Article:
Olathe South High School senior Melinda Hrdy has always had a passion for cooking. While some 18-year-olds might consider cooking to be warming up a frozen pizza or preparing a box of macaroni and cheese, Hrdy is making such delicacies as pignoli-crusted pork tenderloin with a veal reduction sauce.
That’s just one of the complex dishes that Hrdy and her teammates from Olathe Public Schools 21st Century Culinary Arts program whipped up for the National ProStart Invitational held in April in Anaheim, Calif. More than 400 students nationwide took part in the competition.
The students had to prepare a five-star, three course meal in 60 minutes using only two butane burners and without running water or electricity. And after all of the chopping, measuring and mixing was finished, Olathe’s team of five students walked away with first place at the competition.
It’s the third time in five years that a group from Olathe’s Culinary Arts Program, a two-year career and technical program housed at Olathe North High School, has taken the top spot at the competition. The win was enough to bring Hrdy to what she called happy tears.
Never miss a local story.
“We have put so much time and effort into this,” said Hrdy. “It was probably the most rewarding moment of my life so far.”
The team logged about 35 to 40 hours a week after school for weeks preparing for the National ProStart Invitational. Besides Hrdy, who is the team lead, other members of the team include Michael Miller of Olathe South, Ashleigh Hagen of Olathe North, Rachel Cormeny of Olathe East and Haneen Ibrahim of Blue Valley North.
The group, made up of four seniors and one junior, gained entry to the national competition by placing first in the Kansas ProStart Invitational held in Wichita in March. This was the 10th year in a row that students from the Olathe Culinary Arts program qualified for the national competition.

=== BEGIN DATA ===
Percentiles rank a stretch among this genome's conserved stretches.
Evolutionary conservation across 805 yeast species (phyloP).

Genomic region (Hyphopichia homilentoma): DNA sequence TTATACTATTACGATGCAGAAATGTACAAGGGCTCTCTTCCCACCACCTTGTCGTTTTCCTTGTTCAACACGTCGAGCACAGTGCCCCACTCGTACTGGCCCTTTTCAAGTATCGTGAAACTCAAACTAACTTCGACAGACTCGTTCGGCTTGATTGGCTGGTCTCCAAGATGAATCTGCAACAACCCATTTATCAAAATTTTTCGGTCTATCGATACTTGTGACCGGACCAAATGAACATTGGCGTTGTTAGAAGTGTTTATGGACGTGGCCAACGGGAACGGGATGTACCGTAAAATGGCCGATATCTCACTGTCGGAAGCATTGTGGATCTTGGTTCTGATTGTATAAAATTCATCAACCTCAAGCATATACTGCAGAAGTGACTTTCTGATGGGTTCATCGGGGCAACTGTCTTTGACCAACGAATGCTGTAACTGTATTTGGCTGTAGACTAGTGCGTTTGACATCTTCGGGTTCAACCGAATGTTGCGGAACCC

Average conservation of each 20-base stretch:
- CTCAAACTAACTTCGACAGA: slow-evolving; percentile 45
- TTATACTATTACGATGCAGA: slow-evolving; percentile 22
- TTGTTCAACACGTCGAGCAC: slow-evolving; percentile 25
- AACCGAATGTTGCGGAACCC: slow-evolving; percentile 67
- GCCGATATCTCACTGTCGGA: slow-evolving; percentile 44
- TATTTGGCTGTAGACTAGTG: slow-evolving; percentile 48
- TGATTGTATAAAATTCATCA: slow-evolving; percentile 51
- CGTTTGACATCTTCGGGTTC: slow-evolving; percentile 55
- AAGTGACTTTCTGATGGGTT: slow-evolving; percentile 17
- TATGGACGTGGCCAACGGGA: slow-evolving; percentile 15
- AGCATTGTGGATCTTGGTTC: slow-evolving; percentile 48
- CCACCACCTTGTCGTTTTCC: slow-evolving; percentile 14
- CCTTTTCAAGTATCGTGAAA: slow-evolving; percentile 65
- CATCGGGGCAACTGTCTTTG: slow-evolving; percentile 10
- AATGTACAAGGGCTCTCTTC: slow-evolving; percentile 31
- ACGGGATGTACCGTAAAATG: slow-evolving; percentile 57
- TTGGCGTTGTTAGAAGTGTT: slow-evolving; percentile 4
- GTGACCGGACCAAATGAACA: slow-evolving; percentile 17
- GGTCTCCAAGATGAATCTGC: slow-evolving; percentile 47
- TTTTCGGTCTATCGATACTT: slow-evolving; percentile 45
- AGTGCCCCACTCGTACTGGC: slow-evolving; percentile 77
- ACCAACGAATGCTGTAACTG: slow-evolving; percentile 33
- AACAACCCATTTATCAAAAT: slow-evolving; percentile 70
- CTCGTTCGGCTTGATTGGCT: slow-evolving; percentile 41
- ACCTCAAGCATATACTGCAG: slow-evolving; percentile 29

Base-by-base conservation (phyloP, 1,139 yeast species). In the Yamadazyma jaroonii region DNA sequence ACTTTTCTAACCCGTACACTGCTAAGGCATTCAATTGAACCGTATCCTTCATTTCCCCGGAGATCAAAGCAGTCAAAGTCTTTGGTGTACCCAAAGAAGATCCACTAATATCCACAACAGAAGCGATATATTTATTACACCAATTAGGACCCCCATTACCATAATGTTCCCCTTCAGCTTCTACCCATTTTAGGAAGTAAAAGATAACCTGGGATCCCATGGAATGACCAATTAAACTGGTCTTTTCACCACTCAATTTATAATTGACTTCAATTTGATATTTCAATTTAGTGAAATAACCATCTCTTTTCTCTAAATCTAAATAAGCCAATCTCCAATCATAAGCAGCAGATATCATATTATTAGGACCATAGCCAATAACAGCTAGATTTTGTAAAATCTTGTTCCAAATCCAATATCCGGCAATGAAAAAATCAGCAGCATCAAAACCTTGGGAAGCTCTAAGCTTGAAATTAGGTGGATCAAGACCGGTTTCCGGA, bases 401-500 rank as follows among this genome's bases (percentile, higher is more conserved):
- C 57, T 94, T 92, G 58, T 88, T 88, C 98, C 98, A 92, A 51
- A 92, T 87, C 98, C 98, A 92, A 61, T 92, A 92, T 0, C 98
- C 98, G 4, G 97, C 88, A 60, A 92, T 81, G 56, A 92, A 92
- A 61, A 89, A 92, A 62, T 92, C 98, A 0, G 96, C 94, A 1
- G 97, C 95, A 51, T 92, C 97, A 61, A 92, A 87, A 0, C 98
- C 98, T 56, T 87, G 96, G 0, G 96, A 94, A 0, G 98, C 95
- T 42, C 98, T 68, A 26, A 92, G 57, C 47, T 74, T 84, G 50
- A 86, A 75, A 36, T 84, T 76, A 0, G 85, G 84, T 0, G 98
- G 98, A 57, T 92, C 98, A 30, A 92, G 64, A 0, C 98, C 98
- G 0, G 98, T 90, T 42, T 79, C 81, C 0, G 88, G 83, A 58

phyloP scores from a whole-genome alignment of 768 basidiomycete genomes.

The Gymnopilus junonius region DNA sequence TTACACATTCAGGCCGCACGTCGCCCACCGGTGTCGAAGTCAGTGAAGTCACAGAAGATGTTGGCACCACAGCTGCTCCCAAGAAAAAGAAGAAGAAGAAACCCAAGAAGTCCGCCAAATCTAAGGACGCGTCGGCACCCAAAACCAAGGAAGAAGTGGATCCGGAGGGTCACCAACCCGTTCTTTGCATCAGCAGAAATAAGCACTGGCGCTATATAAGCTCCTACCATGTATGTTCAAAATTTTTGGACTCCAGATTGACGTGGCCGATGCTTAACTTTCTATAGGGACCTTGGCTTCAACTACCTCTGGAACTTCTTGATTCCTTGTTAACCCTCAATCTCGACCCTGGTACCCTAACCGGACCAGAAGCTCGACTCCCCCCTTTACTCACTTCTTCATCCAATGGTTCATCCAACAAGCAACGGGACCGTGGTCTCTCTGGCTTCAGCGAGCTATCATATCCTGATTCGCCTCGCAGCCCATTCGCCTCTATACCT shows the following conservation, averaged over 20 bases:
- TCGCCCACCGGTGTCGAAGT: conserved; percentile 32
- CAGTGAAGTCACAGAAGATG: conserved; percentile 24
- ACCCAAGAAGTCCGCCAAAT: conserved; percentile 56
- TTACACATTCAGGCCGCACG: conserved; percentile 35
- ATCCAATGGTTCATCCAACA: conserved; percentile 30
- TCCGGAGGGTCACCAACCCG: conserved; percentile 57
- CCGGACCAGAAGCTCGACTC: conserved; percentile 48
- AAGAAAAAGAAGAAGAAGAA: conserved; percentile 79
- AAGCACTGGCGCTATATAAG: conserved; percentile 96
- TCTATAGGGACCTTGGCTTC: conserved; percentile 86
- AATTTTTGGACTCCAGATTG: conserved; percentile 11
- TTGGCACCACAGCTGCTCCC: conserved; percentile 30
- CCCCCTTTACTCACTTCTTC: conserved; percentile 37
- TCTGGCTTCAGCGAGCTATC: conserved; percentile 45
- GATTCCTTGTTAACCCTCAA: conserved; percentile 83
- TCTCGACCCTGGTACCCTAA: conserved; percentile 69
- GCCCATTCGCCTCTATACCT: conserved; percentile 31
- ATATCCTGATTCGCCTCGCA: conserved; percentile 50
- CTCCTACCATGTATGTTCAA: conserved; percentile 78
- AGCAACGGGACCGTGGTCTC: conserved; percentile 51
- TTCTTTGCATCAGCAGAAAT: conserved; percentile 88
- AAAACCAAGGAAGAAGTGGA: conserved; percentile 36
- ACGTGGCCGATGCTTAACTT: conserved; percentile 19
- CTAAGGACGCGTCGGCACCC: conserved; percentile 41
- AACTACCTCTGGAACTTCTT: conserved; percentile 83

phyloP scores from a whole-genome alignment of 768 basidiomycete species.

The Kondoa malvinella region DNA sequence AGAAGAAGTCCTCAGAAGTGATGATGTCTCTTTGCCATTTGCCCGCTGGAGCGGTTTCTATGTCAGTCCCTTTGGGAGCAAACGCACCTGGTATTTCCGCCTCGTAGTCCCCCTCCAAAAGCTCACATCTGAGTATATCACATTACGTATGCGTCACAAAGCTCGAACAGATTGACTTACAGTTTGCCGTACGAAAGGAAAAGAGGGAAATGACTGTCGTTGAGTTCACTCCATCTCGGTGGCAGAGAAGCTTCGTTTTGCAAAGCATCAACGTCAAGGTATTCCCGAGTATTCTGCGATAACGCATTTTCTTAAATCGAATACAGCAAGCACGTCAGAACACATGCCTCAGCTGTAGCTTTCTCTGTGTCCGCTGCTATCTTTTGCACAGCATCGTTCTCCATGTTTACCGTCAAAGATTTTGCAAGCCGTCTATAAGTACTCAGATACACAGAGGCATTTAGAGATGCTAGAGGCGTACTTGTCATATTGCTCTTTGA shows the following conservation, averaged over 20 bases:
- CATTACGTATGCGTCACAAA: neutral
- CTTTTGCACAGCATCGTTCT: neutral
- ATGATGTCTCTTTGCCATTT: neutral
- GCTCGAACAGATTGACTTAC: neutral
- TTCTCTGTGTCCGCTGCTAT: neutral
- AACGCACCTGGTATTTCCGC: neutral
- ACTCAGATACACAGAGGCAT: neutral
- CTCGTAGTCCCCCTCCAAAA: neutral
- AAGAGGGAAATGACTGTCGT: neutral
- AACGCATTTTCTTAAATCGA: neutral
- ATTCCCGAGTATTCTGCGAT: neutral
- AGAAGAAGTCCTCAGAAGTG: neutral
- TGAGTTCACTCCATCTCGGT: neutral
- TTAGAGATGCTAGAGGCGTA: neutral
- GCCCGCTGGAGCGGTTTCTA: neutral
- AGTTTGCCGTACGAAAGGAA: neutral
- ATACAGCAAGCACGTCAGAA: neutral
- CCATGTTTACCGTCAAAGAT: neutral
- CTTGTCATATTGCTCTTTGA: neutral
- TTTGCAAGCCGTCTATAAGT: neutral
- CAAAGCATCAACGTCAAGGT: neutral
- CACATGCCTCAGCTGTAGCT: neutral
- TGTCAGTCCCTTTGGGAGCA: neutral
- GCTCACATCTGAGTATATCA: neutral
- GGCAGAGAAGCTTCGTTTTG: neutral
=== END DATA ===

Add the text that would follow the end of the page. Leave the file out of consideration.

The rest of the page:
Chef Mike Chrostowski is one of the instructors for the Culinary Arts Program, along with Chef Phil Shaw. Chrostowski said the students are such hard workers that it has made it that much easier for him to coach.
“The team itself was an awesome team to work with; probably the strongest team we have ever put together,” said Chrostowski. “Their attention to detail and work ethic when it came to practice was higher than ever before.”
Hrdy also credits her incredibly hard-working team with their success at this year’s competition.
“If anything went wrong, we handled it together,” Hrdy said. “We were able to improve and help each other out. Teamwork is what set us apart.”
The team prepared intensely in the weeks prior to the competition, treating each after school practice as if it was an actual competition. Chef Chrostowski even brought in 10 chefs from Kansas City and the East Coast to taste the students’ dishes and provide feedback to them.
The extra effort paid off for the students in more ways than one. The team didn’t just come back with a trophy, but with hundreds of thousands of dollars in scholarship money. Each of the five team members was awarded multiple full-ride scholarship offers to some of the best culinary schools in the nation. This means after graduation, they get to choose from a variety of top-notch culinary schools including Le Cordon Bleu and the Culinary Institute of America.
“I tell the kids I get a trophy but you get scholarships,” said Chrostowski. “College is very expensive for these kids and to know that we have students that won’t be in debt for the next 40 years and that they have scholarships to some of the biggest culinary institutions in the nation is wonderful.”
Hrdy has accepted a full-ride scholarship to the New England Culinary Institute in Montpelier, Vt., where she will pursue her bachelor’s degree in culinary arts when she heads there in July. She’s excited for the opportunities that await her and her teammates from Olathe’s Culinary Arts program.
“My team is completely full of passionate students that I am honored to work with,” said Hrdy. “I’m sure I will be seeing them in the field later in life.”